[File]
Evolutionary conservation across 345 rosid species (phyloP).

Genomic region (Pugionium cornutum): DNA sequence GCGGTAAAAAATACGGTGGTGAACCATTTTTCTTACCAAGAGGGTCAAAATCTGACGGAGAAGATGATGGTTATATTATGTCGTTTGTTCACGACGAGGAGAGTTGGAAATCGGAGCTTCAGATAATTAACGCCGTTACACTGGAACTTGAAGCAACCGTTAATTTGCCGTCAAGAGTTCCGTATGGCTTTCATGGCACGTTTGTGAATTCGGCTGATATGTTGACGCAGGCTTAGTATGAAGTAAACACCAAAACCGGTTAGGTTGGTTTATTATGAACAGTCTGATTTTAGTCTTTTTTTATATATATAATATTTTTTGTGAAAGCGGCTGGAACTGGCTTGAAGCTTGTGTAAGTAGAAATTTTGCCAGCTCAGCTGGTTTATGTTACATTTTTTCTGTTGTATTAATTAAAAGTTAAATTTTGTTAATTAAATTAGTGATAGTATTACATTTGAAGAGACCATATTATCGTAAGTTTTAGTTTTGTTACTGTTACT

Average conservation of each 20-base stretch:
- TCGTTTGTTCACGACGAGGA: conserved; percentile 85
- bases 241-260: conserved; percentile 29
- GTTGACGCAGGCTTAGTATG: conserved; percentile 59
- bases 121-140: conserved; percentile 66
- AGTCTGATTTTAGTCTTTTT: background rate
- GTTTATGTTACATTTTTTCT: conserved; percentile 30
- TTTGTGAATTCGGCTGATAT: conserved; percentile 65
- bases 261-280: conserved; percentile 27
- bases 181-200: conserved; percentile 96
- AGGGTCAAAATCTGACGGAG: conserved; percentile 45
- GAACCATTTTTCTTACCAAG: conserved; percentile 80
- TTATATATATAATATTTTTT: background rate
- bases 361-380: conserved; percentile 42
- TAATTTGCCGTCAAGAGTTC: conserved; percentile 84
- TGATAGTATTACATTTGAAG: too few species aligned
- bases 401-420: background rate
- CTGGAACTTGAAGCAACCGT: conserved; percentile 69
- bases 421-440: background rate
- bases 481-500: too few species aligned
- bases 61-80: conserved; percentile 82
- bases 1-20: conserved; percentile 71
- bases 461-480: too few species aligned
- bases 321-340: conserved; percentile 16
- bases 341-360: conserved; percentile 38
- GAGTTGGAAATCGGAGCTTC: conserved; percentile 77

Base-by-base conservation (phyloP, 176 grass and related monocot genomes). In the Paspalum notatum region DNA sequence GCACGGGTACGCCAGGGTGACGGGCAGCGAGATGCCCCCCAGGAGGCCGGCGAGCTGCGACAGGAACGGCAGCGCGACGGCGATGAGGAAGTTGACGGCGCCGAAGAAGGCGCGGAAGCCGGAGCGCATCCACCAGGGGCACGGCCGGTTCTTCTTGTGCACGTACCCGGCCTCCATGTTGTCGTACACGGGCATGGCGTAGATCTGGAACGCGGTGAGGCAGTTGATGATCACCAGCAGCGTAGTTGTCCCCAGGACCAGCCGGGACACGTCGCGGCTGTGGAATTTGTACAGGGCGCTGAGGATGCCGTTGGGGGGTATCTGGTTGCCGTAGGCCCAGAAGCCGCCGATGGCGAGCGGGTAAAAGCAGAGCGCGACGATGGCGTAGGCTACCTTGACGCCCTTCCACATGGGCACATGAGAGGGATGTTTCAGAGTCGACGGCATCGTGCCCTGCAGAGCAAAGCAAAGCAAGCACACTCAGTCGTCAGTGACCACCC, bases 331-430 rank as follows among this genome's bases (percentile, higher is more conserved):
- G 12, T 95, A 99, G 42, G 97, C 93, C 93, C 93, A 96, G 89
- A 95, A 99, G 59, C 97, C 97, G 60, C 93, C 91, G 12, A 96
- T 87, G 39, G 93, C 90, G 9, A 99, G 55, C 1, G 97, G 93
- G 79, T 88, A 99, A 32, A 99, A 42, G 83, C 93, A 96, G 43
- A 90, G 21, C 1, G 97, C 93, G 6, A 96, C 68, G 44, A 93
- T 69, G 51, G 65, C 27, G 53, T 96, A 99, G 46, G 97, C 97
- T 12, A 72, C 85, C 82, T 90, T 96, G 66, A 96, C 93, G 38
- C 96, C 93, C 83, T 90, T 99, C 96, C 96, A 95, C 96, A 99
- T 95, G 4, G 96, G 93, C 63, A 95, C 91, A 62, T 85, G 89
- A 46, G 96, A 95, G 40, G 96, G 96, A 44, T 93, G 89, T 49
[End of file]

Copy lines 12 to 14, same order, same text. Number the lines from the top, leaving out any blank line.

- bases 181-200: conserved; percentile 96
- AGGGTCAAAATCTGACGGAG: conserved; percentile 45
- GAACCATTTTTCTTACCAAG: conserved; percentile 80